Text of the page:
Starting with an elegant description of a small piece of land called Hungry Hollow, A.K. Dewdney introduces us to its denizens. The reader goes on a guided tour through the many dimensions of our natural habitat, back into prehistoric time and inward to a teeming microscopic world full of strange creatures performing bizarre feats.
"It surprised me how 220 pages explaining biological phenomena can add up to a literary image of the magic of lifePerhaps this book will go some way to redress the general deficiency in judgement that allows humans to endanger other life forms..." -NEW SCIENTIST
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› Find signed collectible books: 'Introductory Computer Science: Bits of Theory, Bytes of Practice'
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› Find signed collectible books: 'The Magic Machine: A Handbook of Computer Sorcery'
This is the second collection of A. K. Dewdney's popular "Computer Recreations" columns, drawn from "Scientific American". The author discusses some of today's hottest topics including chaos, computer viruses, and artificial landscapes. The computer recreations described here range from purely entertaining brain teasers to more practical computer applications of scientific thought. 26 programs are included that require only moderate programming skills. There are Mathemagical movies, a miniature universe, puzzles, wordplay, and simple programs that produce striking effects. Dewdney's clear directions allow homecomputer owners to sit at the computer and try each one of them.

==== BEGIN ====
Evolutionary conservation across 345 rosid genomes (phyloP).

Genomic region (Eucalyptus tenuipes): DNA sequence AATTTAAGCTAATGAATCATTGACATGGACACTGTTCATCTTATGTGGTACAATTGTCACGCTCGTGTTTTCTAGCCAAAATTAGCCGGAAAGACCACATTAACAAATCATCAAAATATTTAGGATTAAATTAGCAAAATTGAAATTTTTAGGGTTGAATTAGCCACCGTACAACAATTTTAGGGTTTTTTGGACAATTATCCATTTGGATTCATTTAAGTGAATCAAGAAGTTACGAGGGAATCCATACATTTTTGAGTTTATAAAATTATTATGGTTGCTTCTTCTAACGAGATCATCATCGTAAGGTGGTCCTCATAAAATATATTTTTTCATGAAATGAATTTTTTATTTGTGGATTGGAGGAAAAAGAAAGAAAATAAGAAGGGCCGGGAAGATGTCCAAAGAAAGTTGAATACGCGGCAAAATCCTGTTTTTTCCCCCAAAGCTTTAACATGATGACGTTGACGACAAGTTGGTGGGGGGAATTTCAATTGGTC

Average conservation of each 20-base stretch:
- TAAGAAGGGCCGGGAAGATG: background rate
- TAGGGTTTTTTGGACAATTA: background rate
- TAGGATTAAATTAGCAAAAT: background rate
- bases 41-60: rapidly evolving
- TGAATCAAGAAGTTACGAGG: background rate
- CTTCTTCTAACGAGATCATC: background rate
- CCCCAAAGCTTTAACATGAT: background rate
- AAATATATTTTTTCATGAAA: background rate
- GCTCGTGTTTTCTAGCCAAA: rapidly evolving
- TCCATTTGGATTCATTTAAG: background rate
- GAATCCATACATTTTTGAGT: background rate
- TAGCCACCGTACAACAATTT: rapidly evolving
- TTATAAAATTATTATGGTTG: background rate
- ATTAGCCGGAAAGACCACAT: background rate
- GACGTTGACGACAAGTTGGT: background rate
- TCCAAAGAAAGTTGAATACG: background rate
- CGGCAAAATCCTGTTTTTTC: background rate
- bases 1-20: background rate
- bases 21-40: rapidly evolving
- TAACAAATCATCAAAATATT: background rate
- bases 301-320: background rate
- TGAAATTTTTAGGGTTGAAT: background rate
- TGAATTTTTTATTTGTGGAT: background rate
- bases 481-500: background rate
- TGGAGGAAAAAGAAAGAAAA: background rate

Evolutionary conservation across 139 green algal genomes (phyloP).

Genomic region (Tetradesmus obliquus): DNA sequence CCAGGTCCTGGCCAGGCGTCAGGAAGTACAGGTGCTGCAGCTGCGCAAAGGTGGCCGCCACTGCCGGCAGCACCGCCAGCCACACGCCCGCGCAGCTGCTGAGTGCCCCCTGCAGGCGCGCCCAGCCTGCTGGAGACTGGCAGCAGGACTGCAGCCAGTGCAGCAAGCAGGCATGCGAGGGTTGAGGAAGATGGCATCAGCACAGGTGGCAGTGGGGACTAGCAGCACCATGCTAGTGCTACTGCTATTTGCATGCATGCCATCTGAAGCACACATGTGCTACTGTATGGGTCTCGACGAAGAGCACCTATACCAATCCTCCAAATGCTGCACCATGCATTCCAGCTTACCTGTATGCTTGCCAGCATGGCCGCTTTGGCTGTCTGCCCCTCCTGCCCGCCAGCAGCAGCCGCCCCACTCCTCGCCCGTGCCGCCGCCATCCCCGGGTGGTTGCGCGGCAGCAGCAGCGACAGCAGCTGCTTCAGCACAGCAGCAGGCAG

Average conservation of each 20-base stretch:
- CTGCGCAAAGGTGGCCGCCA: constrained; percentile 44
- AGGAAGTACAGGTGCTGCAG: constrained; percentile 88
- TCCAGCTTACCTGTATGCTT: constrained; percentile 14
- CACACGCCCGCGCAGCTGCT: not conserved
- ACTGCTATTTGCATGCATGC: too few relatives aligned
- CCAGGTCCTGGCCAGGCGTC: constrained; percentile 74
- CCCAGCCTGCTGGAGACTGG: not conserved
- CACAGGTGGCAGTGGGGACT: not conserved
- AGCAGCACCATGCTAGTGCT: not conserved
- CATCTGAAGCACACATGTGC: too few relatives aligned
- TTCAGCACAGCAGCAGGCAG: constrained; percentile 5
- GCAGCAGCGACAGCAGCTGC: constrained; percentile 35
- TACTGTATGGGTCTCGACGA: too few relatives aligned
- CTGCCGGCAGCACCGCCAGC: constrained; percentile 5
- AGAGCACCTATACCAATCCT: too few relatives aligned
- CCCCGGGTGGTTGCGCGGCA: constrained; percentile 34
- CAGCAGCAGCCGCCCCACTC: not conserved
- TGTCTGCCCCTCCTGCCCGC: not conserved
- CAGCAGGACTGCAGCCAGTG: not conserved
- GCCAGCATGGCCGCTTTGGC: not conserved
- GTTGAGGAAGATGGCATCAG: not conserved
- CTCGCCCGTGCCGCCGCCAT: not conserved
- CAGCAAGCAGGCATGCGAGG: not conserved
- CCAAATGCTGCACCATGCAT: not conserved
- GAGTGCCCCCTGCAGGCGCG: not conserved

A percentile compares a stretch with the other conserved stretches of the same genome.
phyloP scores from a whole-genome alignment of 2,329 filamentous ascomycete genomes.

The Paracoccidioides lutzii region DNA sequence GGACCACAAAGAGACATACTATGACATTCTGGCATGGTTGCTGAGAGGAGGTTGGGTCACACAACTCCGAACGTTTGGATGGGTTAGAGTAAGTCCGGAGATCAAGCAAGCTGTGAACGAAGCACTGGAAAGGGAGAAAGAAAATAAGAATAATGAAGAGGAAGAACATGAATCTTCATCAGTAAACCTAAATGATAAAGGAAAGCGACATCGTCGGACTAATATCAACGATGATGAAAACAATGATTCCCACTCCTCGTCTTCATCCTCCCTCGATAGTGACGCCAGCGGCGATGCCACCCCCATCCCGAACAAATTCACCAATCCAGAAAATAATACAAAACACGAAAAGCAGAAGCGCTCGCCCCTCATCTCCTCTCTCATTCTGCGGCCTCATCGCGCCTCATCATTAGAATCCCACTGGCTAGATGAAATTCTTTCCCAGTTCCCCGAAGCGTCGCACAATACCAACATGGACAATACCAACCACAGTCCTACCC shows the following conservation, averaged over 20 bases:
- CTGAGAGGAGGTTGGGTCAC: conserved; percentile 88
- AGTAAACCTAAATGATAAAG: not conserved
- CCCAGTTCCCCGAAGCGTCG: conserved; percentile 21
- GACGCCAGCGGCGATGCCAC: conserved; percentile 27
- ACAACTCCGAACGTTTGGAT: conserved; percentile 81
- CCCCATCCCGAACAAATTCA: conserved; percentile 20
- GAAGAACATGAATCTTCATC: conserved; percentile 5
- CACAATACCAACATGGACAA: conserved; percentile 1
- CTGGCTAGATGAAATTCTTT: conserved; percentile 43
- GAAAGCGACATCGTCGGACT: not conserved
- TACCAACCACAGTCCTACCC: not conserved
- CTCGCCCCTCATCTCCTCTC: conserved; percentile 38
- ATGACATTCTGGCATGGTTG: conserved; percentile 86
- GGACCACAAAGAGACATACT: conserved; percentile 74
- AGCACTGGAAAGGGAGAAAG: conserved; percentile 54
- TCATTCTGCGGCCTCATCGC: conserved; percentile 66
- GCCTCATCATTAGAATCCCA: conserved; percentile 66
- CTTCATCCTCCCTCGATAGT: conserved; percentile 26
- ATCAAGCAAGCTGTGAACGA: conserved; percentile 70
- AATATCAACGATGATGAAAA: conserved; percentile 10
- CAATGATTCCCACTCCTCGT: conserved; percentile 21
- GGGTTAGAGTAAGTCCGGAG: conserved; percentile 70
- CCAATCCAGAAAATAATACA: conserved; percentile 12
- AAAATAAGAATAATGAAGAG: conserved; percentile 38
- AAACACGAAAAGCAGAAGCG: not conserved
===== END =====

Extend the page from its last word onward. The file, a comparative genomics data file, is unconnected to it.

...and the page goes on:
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› Find signed collectible books: 'A Mathematical Mystery Tour: Discovering the Truth and Beauty of the Cosmos'
This is a thought-provoking book that entertains, makes you smile, and opens your mind to intriguing questions about the cosmos, truth and the nature of mathematics. You'll finish this book having had a number of those delightful "aha! experiences", in which a new insight is obtained or half-understood ideas fall into place. It is a book about the history and philosophy of mathematics that it is written in a very enjoyable style. Once started, you'll not want to put it down.